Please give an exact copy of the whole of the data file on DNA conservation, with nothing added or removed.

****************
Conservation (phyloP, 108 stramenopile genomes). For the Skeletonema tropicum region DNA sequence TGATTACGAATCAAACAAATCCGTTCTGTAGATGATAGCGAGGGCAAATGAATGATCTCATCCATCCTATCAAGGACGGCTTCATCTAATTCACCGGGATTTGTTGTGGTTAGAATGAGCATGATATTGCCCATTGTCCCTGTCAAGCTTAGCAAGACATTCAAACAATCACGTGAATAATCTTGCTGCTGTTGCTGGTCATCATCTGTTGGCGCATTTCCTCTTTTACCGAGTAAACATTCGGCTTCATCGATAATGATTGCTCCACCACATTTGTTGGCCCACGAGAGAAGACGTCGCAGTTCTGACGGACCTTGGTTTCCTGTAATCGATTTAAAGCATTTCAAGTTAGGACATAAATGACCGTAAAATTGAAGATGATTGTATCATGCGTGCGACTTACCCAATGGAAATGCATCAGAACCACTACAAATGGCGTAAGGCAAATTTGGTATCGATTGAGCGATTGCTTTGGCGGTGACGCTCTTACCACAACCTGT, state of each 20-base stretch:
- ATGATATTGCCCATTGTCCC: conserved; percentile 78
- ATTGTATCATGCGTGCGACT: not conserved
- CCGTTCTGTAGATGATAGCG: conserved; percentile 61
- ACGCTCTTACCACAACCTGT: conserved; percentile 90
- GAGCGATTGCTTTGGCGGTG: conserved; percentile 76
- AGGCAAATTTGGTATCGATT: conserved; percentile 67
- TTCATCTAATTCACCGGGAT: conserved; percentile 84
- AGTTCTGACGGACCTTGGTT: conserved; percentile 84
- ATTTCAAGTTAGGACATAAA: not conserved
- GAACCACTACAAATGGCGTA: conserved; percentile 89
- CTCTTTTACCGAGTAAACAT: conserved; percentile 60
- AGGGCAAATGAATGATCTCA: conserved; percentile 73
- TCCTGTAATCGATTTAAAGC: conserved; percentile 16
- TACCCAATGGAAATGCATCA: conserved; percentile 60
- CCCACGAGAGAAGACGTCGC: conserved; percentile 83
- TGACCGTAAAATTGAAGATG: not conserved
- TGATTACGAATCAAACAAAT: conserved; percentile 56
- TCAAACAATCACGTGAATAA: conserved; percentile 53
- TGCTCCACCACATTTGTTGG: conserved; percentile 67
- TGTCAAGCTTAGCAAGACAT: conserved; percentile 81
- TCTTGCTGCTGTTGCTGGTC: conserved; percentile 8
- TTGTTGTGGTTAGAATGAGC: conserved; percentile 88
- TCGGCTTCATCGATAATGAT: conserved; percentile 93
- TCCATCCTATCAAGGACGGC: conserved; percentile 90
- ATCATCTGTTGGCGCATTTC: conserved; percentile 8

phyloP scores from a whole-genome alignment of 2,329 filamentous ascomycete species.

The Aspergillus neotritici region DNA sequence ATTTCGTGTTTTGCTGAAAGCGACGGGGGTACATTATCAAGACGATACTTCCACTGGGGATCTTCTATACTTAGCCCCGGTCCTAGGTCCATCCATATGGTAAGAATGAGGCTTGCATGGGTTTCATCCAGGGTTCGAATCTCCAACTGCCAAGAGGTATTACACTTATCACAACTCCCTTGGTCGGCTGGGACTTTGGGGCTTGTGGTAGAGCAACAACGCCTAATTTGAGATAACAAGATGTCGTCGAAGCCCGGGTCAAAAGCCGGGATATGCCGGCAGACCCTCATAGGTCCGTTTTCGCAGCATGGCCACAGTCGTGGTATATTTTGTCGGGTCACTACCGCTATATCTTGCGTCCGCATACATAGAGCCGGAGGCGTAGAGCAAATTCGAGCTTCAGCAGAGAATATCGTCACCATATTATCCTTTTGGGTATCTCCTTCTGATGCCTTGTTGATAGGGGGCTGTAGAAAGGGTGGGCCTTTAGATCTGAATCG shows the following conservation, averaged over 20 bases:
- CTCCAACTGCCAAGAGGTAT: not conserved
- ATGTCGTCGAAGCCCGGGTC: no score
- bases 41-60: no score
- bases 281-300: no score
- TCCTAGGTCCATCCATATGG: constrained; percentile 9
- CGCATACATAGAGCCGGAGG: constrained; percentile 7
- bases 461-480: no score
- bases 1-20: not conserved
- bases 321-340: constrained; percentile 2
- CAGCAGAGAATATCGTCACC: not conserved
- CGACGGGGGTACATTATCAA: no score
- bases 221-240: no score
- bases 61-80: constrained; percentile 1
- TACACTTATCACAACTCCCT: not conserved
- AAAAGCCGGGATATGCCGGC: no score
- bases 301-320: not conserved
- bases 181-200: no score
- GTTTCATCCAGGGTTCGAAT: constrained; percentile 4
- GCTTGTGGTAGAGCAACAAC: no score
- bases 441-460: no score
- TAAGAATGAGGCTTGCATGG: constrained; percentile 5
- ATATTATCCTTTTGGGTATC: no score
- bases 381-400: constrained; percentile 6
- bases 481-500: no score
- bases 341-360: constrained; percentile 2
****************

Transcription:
Conservation (phyloP, 108 stramenopile genomes). For the Skeletonema tropicum region DNA sequence TGATTACGAATCAAACAAATCCGTTCTGTAGATGATAGCGAGGGCAAATGAATGATCTCATCCATCCTATCAAGGACGGCTTCATCTAATTCACCGGGATTTGTTGTGGTTAGAATGAGCATGATATTGCCCATTGTCCCTGTCAAGCTTAGCAAGACATTCAAACAATCACGTGAATAATCTTGCTGCTGTTGCTGGTCATCATCTGTTGGCGCATTTCCTCTTTTACCGAGTAAACATTCGGCTTCATCGATAATGATTGCTCCACCACATTTGTTGGCCCACGAGAGAAGACGTCGCAGTTCTGACGGACCTTGGTTTCCTGTAATCGATTTAAAGCATTTCAAGTTAGGACATAAATGACCGTAAAATTGAAGATGATTGTATCATGCGTGCGACTTACCCAATGGAAATGCATCAGAACCACTACAAATGGCGTAAGGCAAATTTGGTATCGATTGAGCGATTGCTTTGGCGGTGACGCTCTTACCACAACCTGT, state of each 20-base stretch:
- ATGATATTGCCCATTGTCCC: conserved; percentile 78
- ATTGTATCATGCGTGCGACT: not conserved
- CCGTTCTGTAGATGATAGCG: conserved; percentile 61
- ACGCTCTTACCACAACCTGT: conserved; percentile 90
- GAGCGATTGCTTTGGCGGTG: conserved; percentile 76
- AGGCAAATTTGGTATCGATT: conserved; percentile 67
- TTCATCTAATTCACCGGGAT: conserved; percentile 84
- AGTTCTGACGGACCTTGGTT: conserved; percentile 84
- ATTTCAAGTTAGGACATAAA: not conserved
- GAACCACTACAAATGGCGTA: conserved; percentile 89
- CTCTTTTACCGAGTAAACAT: conserved; percentile 60
- AGGGCAAATGAATGATCTCA: conserved; percentile 73
- TCCTGTAATCGATTTAAAGC: conserved; percentile 16
- TACCCAATGGAAATGCATCA: conserved; percentile 60
- CCCACGAGAGAAGACGTCGC: conserved; percentile 83
- TGACCGTAAAATTGAAGATG: not conserved
- TGATTACGAATCAAACAAAT: conserved; percentile 56
- TCAAACAATCACGTGAATAA: conserved; percentile 53
- TGCTCCACCACATTTGTTGG: conserved; percentile 67
- TGTCAAGCTTAGCAAGACAT: conserved; percentile 81
- TCTTGCTGCTGTTGCTGGTC: conserved; percentile 8
- TTGTTGTGGTTAGAATGAGC: conserved; percentile 88
- TCGGCTTCATCGATAATGAT: conserved; percentile 93
- TCCATCCTATCAAGGACGGC: conserved; percentile 90
- ATCATCTGTTGGCGCATTTC: conserved; percentile 8

phyloP scores from a whole-genome alignment of 2,329 filamentous ascomycete species.

The Aspergillus neotritici region DNA sequence ATTTCGTGTTTTGCTGAAAGCGACGGGGGTACATTATCAAGACGATACTTCCACTGGGGATCTTCTATACTTAGCCCCGGTCCTAGGTCCATCCATATGGTAAGAATGAGGCTTGCATGGGTTTCATCCAGGGTTCGAATCTCCAACTGCCAAGAGGTATTACACTTATCACAACTCCCTTGGTCGGCTGGGACTTTGGGGCTTGTGGTAGAGCAACAACGCCTAATTTGAGATAACAAGATGTCGTCGAAGCCCGGGTCAAAAGCCGGGATATGCCGGCAGACCCTCATAGGTCCGTTTTCGCAGCATGGCCACAGTCGTGGTATATTTTGTCGGGTCACTACCGCTATATCTTGCGTCCGCATACATAGAGCCGGAGGCGTAGAGCAAATTCGAGCTTCAGCAGAGAATATCGTCACCATATTATCCTTTTGGGTATCTCCTTCTGATGCCTTGTTGATAGGGGGCTGTAGAAAGGGTGGGCCTTTAGATCTGAATCG shows the following conservation, averaged over 20 bases:
- CTCCAACTGCCAAGAGGTAT: not conserved
- ATGTCGTCGAAGCCCGGGTC: no score
- bases 41-60: no score
- bases 281-300: no score
- TCCTAGGTCCATCCATATGG: constrained; percentile 9
- CGCATACATAGAGCCGGAGG: constrained; percentile 7
- bases 461-480: no score
- bases 1-20: not conserved
- bases 321-340: constrained; percentile 2
- CAGCAGAGAATATCGTCACC: not conserved
- CGACGGGGGTACATTATCAA: no score
- bases 221-240: no score
- bases 61-80: constrained; percentile 1
- TACACTTATCACAACTCCCT: not conserved
- AAAAGCCGGGATATGCCGGC: no score
- bases 301-320: not conserved
- bases 181-200: no score
- GTTTCATCCAGGGTTCGAAT: constrained; percentile 4
- GCTTGTGGTAGAGCAACAAC: no score
- bases 441-460: no score
- TAAGAATGAGGCTTGCATGG: constrained; percentile 5
- ATATTATCCTTTTGGGTATC: no score
- bases 381-400: constrained; percentile 6
- bases 481-500: no score
- bases 341-360: constrained; percentile 2